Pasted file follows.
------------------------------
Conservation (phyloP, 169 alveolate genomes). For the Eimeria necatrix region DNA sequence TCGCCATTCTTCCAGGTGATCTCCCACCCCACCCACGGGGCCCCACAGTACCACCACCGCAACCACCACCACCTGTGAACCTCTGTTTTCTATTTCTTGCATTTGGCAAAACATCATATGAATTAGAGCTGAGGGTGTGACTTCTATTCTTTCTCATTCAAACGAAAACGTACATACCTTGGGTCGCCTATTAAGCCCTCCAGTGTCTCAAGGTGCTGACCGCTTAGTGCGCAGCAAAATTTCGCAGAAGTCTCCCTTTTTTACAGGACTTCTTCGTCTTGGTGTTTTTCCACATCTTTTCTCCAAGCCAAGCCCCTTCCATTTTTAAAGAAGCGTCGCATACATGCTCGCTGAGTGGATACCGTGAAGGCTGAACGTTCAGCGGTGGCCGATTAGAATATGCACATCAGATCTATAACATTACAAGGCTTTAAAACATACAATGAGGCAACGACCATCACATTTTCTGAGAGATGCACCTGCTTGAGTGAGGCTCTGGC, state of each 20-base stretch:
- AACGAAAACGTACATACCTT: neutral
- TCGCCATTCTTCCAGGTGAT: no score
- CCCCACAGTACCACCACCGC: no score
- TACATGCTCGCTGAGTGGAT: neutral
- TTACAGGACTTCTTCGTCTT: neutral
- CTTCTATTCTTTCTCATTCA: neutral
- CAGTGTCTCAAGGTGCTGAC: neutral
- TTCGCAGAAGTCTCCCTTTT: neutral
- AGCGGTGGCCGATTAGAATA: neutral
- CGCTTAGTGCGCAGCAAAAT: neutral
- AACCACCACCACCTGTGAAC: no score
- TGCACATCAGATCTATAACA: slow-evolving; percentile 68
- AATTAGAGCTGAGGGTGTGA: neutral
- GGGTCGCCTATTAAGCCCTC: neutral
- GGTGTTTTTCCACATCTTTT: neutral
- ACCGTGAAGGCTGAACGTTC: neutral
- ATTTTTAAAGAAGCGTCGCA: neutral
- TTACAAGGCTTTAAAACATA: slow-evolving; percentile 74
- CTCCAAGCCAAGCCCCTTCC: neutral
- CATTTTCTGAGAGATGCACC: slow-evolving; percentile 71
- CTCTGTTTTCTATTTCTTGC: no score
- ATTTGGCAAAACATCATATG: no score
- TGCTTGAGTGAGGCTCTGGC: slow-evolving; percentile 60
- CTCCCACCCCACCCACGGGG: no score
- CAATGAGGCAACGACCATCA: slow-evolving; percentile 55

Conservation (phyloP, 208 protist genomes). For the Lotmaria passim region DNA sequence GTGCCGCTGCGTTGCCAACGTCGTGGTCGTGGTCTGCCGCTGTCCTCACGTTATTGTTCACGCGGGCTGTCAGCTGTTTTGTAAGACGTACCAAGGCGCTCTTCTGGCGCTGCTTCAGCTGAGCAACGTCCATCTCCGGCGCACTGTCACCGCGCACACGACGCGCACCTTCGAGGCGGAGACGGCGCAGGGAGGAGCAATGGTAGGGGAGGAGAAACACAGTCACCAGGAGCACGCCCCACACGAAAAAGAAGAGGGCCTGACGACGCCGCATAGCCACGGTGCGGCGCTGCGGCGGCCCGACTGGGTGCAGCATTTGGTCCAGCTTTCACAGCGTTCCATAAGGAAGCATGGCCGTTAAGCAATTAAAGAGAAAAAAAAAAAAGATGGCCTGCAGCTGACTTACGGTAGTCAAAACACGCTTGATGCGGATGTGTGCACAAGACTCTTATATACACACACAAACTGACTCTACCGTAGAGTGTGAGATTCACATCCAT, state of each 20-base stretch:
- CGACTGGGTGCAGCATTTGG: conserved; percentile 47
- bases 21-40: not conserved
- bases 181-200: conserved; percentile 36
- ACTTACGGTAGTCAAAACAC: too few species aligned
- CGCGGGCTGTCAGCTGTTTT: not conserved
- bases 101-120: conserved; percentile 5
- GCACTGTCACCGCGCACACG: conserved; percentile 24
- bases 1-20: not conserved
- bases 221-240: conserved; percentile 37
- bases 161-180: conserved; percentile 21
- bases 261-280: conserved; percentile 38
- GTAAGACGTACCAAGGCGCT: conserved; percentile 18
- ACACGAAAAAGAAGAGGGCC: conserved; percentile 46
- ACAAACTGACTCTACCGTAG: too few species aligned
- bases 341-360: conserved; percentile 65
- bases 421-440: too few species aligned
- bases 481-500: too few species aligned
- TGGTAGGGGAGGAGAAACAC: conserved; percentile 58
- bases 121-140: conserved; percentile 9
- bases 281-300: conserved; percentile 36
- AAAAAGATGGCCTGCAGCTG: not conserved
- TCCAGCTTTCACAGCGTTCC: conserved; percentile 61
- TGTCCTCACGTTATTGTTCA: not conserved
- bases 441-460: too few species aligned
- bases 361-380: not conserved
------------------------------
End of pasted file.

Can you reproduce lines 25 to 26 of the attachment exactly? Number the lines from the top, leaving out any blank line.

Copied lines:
- CTCCCACCCCACCCACGGGG: no score
- CAATGAGGCAACGACCATCA: slow-evolving; percentile 55